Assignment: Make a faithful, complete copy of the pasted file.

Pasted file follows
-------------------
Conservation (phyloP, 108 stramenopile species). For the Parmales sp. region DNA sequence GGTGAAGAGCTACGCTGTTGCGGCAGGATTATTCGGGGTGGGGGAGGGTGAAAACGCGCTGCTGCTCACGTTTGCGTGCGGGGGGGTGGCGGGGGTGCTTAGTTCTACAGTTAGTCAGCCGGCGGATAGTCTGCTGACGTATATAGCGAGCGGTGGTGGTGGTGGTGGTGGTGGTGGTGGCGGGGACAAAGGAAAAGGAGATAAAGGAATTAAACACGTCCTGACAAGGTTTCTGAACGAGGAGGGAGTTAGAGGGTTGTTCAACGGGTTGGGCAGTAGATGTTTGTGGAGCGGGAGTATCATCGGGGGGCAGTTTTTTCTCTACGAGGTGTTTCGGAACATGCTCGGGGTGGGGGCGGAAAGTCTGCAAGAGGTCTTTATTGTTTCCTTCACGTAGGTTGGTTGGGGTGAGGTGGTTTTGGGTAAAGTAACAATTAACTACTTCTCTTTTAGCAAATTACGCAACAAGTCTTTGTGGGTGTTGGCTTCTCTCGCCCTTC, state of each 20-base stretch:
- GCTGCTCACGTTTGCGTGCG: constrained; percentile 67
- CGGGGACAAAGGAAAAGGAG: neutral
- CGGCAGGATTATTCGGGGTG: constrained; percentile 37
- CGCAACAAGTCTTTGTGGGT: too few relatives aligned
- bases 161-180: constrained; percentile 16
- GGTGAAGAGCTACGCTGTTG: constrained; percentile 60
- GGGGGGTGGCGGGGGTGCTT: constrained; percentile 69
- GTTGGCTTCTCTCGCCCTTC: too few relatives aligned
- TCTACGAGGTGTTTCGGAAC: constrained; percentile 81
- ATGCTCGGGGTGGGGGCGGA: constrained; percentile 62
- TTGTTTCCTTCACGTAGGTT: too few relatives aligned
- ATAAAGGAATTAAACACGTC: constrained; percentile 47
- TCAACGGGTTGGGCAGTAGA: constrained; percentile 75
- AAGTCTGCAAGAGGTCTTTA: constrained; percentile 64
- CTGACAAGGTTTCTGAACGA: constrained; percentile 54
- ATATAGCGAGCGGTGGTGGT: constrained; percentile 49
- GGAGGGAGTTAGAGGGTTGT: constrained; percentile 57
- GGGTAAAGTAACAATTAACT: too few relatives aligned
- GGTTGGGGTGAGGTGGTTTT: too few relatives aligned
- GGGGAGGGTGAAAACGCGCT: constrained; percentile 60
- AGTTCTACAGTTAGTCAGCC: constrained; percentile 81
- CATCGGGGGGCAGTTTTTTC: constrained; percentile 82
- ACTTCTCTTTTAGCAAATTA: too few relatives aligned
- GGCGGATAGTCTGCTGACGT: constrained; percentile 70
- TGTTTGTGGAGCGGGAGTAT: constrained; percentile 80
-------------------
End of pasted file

Conservation (phyloP, 108 stramenopile species). For the Parmales sp. region DNA sequence GGTGAAGAGCTACGCTGTTGCGGCAGGATTATTCGGGGTGGGGGAGGGTGAAAACGCGCTGCTGCTCACGTTTGCGTGCGGGGGGGTGGCGGGGGTGCTTAGTTCTACAGTTAGTCAGCCGGCGGATAGTCTGCTGACGTATATAGCGAGCGGTGGTGGTGGTGGTGGTGGTGGTGGTGGCGGGGACAAAGGAAAAGGAGATAAAGGAATTAAACACGTCCTGACAAGGTTTCTGAACGAGGAGGGAGTTAGAGGGTTGTTCAACGGGTTGGGCAGTAGATGTTTGTGGAGCGGGAGTATCATCGGGGGGCAGTTTTTTCTCTACGAGGTGTTTCGGAACATGCTCGGGGTGGGGGCGGAAAGTCTGCAAGAGGTCTTTATTGTTTCCTTCACGTAGGTTGGTTGGGGTGAGGTGGTTTTGGGTAAAGTAACAATTAACTACTTCTCTTTTAGCAAATTACGCAACAAGTCTTTGTGGGTGTTGGCTTCTCTCGCCCTTC, state of each 20-base stretch:
- GCTGCTCACGTTTGCGTGCG: constrained; percentile 67
- CGGGGACAAAGGAAAAGGAG: neutral
- CGGCAGGATTATTCGGGGTG: constrained; percentile 37
- CGCAACAAGTCTTTGTGGGT: too few relatives aligned
- bases 161-180: constrained; percentile 16
- GGTGAAGAGCTACGCTGTTG: constrained; percentile 60
- GGGGGGTGGCGGGGGTGCTT: constrained; percentile 69
- GTTGGCTTCTCTCGCCCTTC: too few relatives aligned
- TCTACGAGGTGTTTCGGAAC: constrained; percentile 81
- ATGCTCGGGGTGGGGGCGGA: constrained; percentile 62
- TTGTTTCCTTCACGTAGGTT: too few relatives aligned
- ATAAAGGAATTAAACACGTC: constrained; percentile 47
- TCAACGGGTTGGGCAGTAGA: constrained; percentile 75
- AAGTCTGCAAGAGGTCTTTA: constrained; percentile 64
- CTGACAAGGTTTCTGAACGA: constrained; percentile 54
- ATATAGCGAGCGGTGGTGGT: constrained; percentile 49
- GGAGGGAGTTAGAGGGTTGT: constrained; percentile 57
- GGGTAAAGTAACAATTAACT: too few relatives aligned
- GGTTGGGGTGAGGTGGTTTT: too few relatives aligned
- GGGGAGGGTGAAAACGCGCT: constrained; percentile 60
- AGTTCTACAGTTAGTCAGCC: constrained; percentile 81
- CATCGGGGGGCAGTTTTTTC: constrained; percentile 82
- ACTTCTCTTTTAGCAAATTA: too few relatives aligned
- GGCGGATAGTCTGCTGACGT: constrained; percentile 70
- TGTTTGTGGAGCGGGAGTAT: constrained; percentile 80